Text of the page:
BuzzFeed has a lengthy article on Brian Brown, the National Organization for Marriage’s President, about the upcoming votes on marriage equality happening November 6. In the article Brown differentiates between what is and is not discrimination against gay people:
“I don’t believe people should be able to vote on things that are actual discrimination,” Brown said. “I don’t believe that we should have a vote on whether African-Americans can eat in restaurants. That is true discrimination, and obviously we would never do anything to say that that [sic] should be voted on.”
Asked if he had the same view opposing a vote on whether gay people could eat in restaurants, “Yeah, of course.” But, quickly pivoting back to his group’s sole target, marriage, he said, “It’s comparing apples and oranges. Opposing gay marriage is not discrimination.”
The article goes on to discuss the four state votes in Washington, Minnesota, Maine and Maryland and Browns view on all of them. What BuzzFeed missed in this discussion was asking the important and simple follow-up question to Brown’s particular view on discrimination: ‘why?’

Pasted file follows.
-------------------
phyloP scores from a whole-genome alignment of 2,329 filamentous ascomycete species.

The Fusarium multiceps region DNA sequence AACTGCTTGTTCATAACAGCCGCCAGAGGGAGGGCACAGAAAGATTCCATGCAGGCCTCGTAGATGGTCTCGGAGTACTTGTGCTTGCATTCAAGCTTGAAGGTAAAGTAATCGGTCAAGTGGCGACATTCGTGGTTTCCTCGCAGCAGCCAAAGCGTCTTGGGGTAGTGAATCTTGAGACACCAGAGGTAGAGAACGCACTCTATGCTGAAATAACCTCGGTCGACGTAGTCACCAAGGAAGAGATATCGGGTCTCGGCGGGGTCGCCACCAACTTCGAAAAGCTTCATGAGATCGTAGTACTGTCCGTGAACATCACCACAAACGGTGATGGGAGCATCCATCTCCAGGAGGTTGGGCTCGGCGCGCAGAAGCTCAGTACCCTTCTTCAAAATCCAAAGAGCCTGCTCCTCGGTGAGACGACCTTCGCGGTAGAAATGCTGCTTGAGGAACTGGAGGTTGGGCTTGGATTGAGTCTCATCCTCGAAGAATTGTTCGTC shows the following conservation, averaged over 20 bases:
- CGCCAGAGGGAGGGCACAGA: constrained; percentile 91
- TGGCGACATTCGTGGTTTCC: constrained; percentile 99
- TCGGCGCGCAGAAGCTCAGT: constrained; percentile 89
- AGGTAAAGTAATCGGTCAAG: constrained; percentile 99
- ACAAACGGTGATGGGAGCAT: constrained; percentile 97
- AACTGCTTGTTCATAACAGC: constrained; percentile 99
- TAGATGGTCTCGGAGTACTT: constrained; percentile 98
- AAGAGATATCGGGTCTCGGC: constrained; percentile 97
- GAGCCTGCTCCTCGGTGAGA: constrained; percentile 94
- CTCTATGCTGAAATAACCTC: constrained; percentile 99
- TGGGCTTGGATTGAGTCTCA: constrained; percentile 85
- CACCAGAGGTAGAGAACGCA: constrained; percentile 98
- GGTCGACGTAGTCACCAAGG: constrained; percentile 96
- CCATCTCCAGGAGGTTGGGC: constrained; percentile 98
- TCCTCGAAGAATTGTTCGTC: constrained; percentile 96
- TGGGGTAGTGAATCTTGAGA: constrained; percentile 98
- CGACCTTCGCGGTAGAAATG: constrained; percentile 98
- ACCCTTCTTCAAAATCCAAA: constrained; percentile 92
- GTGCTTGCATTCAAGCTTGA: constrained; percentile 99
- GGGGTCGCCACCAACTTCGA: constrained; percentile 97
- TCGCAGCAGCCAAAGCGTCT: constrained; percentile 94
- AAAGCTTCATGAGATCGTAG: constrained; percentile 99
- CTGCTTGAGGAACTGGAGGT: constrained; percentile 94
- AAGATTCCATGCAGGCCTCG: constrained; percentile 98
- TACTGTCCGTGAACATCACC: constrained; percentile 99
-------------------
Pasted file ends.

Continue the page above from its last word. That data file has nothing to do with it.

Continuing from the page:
This is something that a lot of journalists miss as well as a lot of gay marriage equality advocates. When we debate the gay marriage equality question we always rebut the statement that our relationships and our families are not a civil right. Instead we should be asking our opponents to defend their own positions. We should be doing it because they can’t.
The arguments for banning gay marriage equality are weak at best. The focus around children and family and procreation isn’t a strong defense. Just because you can make a baby doesn’t mean you can raise one. Using the Bible as a defense is also shaky. There are numerous things in the Bible that even our opponents would look at and say we shouldn’t follow (just read a few verses past that oft quoted Leviticus passage and you’ll see what I mean). And ‘that’s the way it’s always been’ is a flimsy reason if there is nothing to back it up.
Rather than let our opponents close the conversation with an incomplete but powerful point, we should be encouraging them to further explain the reasonings behind this point. When we let them speak on these details, we will see them lose their power.